I suspect tha tempi changes are not going to a problem for her if I can keep myself together. Overall, the ride took about 90 minutes before we could finish. I am cutting us both some slack for the ride yesterday because learning is never a straight line (no matter what we want).

Today I was determined to be relaxed and calm in our ride. I didn't have a lot of time to ride so I wanted to be careful. I left Irish out again but this time he was not running around.


why are you maligning me? They all know that I'm the good one. 
While you can't really run a hot horse to being calm, it did help that she had a work out the last two days. On the ground she was great. I got on and we walked around. She was a bit looky but I focussed on keeping my seat following and maintaining consistent contact with my hands. I realized that I wasn't paying enough attention to this and it was creating an off and on contact that Carmen hated. I made sure that my contact was the same pressure no matter where her head was (unless she tried to root).  She gave a scoot and I managed to keep both my seat relaxed and not grab with my hands. This made an immediate connection with her and she began to check in with me frequently.

And the result? I hopped off after 20 minutes. Not because she was awful but because she was good.  We even had a couple trot leg yields that were the best yet. That's when I hopped off.

I realized a few things from this weekend.
1. My belief that there will be some testing rides for a while yet was confirmed.
2. I don't have to always feel completely relaxed and calm to ride well. It helps but almost impossible when Carmen is a hot mess. The trick is to not fall into being rough or harsh.
3. She's not as dedicated to being spooky as she used to be
4. I MUST make sure that I have a following hand at all times.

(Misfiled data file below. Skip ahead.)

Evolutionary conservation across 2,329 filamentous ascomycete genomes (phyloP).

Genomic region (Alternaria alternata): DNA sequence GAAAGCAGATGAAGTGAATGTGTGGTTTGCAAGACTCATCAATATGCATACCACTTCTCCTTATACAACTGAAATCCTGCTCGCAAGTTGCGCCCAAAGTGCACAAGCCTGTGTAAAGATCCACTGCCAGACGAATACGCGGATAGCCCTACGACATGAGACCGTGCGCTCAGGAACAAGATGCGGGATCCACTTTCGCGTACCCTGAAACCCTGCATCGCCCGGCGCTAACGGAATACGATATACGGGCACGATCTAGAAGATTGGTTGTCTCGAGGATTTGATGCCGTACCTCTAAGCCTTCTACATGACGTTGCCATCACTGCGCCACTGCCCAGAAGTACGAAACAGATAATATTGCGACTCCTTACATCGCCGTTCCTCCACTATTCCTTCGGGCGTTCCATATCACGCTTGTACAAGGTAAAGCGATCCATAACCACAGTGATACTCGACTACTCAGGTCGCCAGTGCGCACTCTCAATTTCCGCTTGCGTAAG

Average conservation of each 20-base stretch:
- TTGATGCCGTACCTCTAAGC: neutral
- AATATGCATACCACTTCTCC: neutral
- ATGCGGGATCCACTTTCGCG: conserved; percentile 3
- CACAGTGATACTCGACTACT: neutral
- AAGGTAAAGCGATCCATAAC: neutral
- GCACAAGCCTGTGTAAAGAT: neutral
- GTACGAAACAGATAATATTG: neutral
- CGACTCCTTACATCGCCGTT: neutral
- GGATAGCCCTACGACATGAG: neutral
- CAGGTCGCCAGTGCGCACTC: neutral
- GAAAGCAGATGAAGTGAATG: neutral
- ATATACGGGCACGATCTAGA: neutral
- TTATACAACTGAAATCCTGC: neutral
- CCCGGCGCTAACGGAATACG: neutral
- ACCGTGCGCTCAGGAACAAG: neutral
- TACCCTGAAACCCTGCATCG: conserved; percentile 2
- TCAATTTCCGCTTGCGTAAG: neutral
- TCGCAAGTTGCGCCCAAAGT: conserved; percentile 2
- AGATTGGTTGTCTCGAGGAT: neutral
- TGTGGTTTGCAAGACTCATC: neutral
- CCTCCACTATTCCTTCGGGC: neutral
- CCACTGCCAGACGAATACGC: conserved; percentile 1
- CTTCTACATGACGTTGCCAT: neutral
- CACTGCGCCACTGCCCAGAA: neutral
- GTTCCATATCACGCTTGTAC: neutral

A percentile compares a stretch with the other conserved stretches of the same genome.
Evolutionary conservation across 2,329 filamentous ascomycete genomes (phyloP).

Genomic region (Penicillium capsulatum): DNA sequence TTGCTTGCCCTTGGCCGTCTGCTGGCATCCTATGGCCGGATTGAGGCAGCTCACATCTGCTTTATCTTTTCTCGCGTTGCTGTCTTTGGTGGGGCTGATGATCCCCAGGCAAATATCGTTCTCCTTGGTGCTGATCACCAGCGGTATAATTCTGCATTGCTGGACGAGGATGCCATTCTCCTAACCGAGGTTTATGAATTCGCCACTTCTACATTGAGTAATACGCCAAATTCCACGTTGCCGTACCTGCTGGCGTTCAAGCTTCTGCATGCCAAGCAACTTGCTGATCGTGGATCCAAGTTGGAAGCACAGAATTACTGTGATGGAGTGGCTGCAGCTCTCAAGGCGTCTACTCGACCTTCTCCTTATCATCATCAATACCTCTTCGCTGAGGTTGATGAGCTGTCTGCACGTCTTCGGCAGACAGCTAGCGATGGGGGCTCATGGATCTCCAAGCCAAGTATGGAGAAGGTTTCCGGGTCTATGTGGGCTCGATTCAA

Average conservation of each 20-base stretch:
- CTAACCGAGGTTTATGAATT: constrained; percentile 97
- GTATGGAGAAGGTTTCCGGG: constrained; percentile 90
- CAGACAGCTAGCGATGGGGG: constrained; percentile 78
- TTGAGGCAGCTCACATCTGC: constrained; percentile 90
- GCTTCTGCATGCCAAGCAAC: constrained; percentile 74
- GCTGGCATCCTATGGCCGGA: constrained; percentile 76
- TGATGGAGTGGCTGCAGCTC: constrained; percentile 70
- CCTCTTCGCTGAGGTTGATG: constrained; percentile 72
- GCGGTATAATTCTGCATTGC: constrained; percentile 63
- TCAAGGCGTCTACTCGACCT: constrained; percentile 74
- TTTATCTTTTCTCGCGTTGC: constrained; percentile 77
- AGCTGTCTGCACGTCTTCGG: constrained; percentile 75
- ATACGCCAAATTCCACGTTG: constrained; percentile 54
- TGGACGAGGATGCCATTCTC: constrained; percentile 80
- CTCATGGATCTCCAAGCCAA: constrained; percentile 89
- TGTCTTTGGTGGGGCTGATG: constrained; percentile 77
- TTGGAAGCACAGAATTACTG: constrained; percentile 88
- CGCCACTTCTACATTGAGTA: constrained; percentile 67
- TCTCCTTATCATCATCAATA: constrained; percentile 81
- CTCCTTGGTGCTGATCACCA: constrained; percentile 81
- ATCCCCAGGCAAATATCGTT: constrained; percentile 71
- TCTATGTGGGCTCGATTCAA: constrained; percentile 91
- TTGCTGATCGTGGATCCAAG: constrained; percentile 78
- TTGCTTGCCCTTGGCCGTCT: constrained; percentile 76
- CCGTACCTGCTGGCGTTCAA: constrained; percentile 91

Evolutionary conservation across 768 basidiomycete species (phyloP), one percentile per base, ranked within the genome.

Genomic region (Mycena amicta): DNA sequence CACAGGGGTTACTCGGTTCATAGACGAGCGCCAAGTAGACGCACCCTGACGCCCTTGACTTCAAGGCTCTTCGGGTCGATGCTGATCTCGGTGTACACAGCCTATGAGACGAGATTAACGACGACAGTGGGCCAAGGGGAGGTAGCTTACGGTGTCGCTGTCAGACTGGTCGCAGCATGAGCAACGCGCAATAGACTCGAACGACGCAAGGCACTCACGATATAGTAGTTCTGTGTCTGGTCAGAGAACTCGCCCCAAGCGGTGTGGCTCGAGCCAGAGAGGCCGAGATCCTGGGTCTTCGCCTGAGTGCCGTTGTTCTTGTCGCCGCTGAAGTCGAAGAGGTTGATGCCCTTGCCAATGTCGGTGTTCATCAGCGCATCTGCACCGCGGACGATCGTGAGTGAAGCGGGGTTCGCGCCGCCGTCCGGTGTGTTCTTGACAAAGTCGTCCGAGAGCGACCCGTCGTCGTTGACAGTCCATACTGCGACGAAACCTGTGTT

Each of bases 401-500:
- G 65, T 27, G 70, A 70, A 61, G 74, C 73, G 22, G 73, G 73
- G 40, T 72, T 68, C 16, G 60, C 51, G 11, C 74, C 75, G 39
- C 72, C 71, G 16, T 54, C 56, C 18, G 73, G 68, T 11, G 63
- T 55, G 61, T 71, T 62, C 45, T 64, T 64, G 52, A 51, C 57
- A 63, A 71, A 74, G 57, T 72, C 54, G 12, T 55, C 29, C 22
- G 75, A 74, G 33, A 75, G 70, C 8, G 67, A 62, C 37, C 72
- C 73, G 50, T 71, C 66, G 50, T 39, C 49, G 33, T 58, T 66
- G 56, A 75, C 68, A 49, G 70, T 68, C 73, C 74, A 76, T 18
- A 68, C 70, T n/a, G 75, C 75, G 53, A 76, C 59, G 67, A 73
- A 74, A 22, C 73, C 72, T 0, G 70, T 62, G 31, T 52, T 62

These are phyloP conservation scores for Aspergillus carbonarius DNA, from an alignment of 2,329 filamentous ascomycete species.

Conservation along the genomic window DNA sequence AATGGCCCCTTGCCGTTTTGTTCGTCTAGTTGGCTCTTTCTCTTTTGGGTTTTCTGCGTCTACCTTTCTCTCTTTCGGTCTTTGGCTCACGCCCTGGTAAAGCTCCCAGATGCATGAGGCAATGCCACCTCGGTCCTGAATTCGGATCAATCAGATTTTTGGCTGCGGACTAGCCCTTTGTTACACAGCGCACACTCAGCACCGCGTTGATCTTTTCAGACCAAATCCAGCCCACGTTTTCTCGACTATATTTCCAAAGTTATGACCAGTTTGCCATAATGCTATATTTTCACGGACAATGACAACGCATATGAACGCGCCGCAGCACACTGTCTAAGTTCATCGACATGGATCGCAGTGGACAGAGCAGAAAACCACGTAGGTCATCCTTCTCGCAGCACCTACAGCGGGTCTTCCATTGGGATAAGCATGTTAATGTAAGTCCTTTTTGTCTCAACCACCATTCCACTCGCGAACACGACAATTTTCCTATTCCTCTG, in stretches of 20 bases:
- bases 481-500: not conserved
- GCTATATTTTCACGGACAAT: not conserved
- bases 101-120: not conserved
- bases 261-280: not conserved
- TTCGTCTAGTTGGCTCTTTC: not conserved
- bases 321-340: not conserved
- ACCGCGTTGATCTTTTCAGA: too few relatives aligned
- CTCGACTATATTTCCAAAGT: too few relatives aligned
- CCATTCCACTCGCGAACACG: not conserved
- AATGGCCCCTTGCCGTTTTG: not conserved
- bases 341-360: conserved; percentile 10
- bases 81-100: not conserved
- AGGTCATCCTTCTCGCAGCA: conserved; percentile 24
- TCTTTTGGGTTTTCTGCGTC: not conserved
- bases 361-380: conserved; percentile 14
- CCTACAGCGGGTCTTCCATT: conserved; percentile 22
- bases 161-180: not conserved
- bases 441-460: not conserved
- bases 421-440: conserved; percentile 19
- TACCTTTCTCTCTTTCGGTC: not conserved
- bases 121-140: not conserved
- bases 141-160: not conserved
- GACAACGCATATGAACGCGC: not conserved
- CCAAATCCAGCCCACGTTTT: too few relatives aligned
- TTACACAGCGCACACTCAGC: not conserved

1-2-cha-cha-cha
while this looks cute, let me tell you- it's NO  FUN to ride. 

12 comments:

  1. I agree that she looks cute in that picture but I can see cha-cha- girl would be no fun to ride. It sounds like you made progress in your last few rides. She will eventually give in. I have a lot of hunters around here too and I don't like them. They make riding interesting for sure. At least the ones around here are mostly very early shooters.

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    1. It's a bit nerve wracking because I think that they hunt far too close to residences!

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  2. You have me feeling so lazy with the Mini's. You guys have really progressed so much.

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    1. You have not been lazy at all! Those two minis are quite the handful.

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  3. Seriously, a sarcasm font is a must!

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  4. omg that last pic haha - what even is that, Carmen?!?

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    1. Who knows? At least she's flexible.....

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  5. Sometimes quitting early (or while you're ahead), is a GREAT training tool!

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    1. I agree- if I made it hard then there's no reward and she might feel negative about riding (which is already a problem).